Rehabilitation for improving automobile driving after stroke
MetadataShow full item record
Background Interventions to improve driving ability after stroke, incl uding driving simulation and retraining visual skills, hav e limited evaluation of their effectiveness to guide policy and practice. Objectives To determine whether any intervention, with the specific aim o f maximising driving skills, improves the driving performa nce of people after stroke. Search methods WesearchedtheCochrane Stroke GroupTrialsregister(August 2 013), theCochrane Central Registerof ControlledTrials( The Cochrane Library 2012, Issue 3), MEDLINE (1950 to October 2013), EMBASE (1980 to Octo ber 2013), and six additional databases. To identify further published, unpublished and ongoing trial s, we handsearched relevant journals and conference proceeding s, searched trials and research registers, checked reference lists and conta cted key researchers in the area. Selection criteria Randomised controlled trials (RCTs), quasi-randomised trials and cluster studies of rehabilitation interventions, with t he specific aim of maximising driving skills or with an outcome of assessing d riving skills in adults after stroke. The primary outcome of i nterest was the performance in an on-road assessment after training. Secon dary outcomes included assessments of vision, cognition and dr iving behaviour. Data collection and analysis Two review authors independently selected trials based on pr e-defined inclusion criteria, extracted the data and assessed ri sk of bias. A third review author moderated disagreements as required. T he review authors contacted all investigators to obtain missi ng information. Main results We included four trials involving 245 participants in the revi ew. Study sample sizes were generally small, and interventi ons, controls and outcome measures varied, and thus it was inappropriate to pool studies. Included studies were at a low risk of bias for th e majority of domains, with a high/unclear risk of bias identified in the a reas of: performance (participants not blinded to allocation), a nd attrition (incomplete outcome data due to withdrawal) bias. Interventio n approaches included the contextual approach of driving simula tion and underlying skill development approach, including the ret raining of speed of visual processing and visual motor skills . The studies were conducted with people who were relatively young and the ti ming after stroke was varied. Primary outcome: there was no cle ar evidence of improved on-road scores immediately after trainin g in any of the four studies, or at six months (mean difference 15 points on the Test Ride for Investigating Practical Fitness to Drive - Belgian version, 95% confidence intervals (CI) 4.56 to 34.56, P v alue = 0.15, one study, 83 participants). Secondary outcomes: road sig n recognition was better in people who underwent training comp ared with control (mean difference 1.69 points on the Road Sign Recogn ition Task of the Stroke Driver Screening Assessment, 95% CI 0 .51 to 2.87, P value = 0.007, one study, 73 participants). Significan t findings were in favour of a simulator-based driving rehabil itation programme (based on one study with 73 participants) but these r esults should be interpreted with caution as they were based o n a single study. Adverse effects were not reported. There was insufficie nt evidence to draw conclusions on the effects on vision, other me asures of cognition, motor and functional activities, and driving beh aviour with the intervention. Authors’ conclusions There was insufficient evidence to reach conclusions about the use of rehabilitation to improve on-road driving skills after st roke. We found limited evidence that the use of a driving simulator m ay be beneficial in improving visuocognitive abilities, such as road sign recognition that are related to driving. Moreover, we we re unable to find any RCTs that evaluated on-road driving lesso ns as an intervention. At present, it is unclear which impairments tha t influence driving ability after stroke are amenable to rehab ilitation, and whether the contextual or remedial approaches, or a combinatio n of both, are more efficacious.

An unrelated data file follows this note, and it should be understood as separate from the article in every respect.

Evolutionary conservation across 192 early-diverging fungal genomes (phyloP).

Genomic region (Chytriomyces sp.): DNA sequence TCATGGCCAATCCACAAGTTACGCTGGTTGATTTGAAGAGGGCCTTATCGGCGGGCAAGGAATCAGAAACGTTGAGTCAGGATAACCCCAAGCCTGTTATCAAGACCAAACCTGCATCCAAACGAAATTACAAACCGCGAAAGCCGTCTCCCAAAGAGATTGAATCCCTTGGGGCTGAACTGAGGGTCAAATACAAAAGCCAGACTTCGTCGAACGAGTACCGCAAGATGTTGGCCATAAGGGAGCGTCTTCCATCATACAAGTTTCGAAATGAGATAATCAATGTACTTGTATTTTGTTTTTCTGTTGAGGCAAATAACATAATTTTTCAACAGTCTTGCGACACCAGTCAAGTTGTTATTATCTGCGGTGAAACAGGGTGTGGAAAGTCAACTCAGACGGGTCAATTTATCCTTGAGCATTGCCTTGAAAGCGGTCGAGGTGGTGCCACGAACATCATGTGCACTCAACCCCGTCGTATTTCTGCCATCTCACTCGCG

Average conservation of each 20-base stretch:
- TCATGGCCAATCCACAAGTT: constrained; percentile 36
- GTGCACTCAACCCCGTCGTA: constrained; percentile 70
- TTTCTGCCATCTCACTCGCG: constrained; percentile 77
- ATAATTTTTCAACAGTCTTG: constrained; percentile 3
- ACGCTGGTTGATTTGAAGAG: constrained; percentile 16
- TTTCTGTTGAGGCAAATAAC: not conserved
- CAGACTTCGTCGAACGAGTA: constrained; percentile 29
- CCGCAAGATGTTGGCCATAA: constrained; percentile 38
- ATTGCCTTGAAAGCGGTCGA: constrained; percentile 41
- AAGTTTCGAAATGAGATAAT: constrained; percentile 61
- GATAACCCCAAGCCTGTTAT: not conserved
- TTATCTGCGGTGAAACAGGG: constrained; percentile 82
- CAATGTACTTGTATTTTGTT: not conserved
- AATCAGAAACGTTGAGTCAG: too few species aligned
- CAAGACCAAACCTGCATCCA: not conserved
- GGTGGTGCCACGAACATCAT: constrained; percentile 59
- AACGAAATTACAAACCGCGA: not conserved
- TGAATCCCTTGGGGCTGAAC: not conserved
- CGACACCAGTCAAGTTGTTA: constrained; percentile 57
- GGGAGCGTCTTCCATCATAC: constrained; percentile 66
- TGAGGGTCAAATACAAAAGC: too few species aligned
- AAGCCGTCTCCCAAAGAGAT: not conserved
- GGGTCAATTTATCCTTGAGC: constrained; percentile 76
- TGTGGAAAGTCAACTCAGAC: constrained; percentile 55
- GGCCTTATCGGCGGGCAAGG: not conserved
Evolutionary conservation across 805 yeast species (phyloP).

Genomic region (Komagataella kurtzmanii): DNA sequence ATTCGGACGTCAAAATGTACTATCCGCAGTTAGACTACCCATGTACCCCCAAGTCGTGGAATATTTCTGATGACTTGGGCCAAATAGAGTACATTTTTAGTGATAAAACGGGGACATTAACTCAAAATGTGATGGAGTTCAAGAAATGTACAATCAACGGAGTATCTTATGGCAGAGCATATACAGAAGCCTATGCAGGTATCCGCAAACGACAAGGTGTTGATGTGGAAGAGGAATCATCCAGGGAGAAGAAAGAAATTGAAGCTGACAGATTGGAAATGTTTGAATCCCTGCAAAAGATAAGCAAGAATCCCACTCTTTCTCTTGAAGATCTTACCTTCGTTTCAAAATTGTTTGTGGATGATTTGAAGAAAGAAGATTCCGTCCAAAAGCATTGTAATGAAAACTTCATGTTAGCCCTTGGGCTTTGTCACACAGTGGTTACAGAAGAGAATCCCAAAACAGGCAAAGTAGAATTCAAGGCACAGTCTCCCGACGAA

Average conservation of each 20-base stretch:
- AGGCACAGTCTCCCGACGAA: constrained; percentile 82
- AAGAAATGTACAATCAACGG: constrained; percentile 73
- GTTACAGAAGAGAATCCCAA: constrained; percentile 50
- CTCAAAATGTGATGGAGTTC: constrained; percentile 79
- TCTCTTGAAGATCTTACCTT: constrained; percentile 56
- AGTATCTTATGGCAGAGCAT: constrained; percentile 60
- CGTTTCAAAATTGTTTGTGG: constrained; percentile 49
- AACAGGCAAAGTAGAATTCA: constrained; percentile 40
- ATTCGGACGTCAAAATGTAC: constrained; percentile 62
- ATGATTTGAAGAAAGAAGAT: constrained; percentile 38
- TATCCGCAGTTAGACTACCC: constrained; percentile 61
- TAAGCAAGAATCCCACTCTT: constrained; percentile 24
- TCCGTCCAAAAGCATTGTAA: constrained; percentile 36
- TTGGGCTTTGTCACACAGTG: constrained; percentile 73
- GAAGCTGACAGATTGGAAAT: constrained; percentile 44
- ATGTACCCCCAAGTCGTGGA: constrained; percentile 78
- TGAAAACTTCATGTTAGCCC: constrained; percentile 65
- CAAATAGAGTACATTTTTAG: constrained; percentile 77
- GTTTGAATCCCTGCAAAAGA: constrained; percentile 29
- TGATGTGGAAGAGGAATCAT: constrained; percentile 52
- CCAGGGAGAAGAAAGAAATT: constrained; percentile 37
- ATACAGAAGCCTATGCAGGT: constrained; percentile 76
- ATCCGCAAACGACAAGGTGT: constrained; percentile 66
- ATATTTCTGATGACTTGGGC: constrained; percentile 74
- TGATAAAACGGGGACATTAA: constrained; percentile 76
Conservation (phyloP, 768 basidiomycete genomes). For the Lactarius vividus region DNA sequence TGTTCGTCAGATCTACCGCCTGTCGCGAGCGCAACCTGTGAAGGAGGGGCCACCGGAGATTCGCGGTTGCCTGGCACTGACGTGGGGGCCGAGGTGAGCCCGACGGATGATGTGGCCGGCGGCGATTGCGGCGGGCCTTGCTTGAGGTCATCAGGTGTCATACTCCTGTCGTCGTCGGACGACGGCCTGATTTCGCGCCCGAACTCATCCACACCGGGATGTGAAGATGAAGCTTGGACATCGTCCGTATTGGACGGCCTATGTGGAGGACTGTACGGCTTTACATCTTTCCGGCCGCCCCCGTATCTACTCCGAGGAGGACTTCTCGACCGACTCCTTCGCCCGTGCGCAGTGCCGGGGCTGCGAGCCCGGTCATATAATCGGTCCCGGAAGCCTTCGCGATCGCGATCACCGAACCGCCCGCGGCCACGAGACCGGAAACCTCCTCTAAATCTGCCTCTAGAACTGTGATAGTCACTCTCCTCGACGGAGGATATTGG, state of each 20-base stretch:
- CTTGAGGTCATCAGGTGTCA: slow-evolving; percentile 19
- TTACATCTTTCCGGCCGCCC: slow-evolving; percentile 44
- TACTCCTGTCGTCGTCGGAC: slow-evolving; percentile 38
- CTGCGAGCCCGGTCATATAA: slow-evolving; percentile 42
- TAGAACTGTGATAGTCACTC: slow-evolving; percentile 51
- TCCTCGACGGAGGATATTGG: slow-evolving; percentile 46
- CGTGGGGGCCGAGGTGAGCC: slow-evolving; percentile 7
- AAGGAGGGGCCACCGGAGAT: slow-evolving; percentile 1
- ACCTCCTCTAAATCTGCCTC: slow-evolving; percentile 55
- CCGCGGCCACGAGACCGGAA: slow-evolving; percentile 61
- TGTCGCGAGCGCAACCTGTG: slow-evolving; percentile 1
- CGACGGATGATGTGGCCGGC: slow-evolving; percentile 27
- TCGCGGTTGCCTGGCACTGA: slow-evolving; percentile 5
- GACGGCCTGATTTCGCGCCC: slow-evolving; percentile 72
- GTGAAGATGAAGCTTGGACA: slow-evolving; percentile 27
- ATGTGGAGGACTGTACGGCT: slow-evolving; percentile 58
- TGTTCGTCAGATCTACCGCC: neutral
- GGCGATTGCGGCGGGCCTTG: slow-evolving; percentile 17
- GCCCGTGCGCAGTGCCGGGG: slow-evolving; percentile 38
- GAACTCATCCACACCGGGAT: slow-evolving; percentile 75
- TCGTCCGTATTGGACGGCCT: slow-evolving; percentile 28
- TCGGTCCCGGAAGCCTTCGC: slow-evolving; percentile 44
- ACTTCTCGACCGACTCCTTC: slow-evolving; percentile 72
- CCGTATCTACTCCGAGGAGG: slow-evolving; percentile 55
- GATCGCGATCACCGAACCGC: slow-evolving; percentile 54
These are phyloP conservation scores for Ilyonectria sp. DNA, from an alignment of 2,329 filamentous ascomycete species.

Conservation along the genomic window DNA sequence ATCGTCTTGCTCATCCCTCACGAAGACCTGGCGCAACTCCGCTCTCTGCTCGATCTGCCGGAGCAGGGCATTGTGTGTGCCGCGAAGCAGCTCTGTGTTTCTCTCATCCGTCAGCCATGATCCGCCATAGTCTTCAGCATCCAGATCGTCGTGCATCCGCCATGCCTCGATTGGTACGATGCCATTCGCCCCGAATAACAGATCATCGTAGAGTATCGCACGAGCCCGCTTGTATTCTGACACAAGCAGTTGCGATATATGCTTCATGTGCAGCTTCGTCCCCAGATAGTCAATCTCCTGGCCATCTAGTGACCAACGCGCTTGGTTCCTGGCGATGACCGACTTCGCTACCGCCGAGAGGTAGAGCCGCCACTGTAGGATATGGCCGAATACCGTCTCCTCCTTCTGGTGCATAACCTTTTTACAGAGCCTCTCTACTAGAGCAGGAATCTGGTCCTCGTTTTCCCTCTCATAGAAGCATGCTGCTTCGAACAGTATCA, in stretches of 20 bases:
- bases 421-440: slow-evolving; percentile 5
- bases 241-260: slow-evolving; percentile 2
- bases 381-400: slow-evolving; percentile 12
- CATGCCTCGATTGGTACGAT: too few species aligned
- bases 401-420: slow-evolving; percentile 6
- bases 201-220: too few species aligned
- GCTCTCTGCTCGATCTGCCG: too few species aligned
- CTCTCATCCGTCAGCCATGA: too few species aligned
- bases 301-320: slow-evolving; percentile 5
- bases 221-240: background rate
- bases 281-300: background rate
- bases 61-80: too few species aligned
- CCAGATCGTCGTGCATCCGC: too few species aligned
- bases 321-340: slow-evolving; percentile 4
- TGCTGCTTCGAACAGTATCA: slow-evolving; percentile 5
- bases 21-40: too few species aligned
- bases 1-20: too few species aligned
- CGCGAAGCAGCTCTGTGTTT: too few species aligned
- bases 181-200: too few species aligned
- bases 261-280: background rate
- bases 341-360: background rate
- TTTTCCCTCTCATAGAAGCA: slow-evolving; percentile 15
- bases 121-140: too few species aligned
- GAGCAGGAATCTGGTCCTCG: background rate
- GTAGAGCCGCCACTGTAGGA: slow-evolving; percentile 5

Publisher version made available in accordance with the publisher's policy. This item is under embargo for a period of 12 months from the date of publication, in accordance with the publisher's policy. 'This review is published as a Cochrane Review in the Cochrane Database of Systematic Reviews 2014, Issue 2. Cochrane Reviews are regularly updated as new evidence emerges and in response to comments and criticisms, and the Cochrane Database of Systematic Reviews should be consulted for the most recent version of the Review.’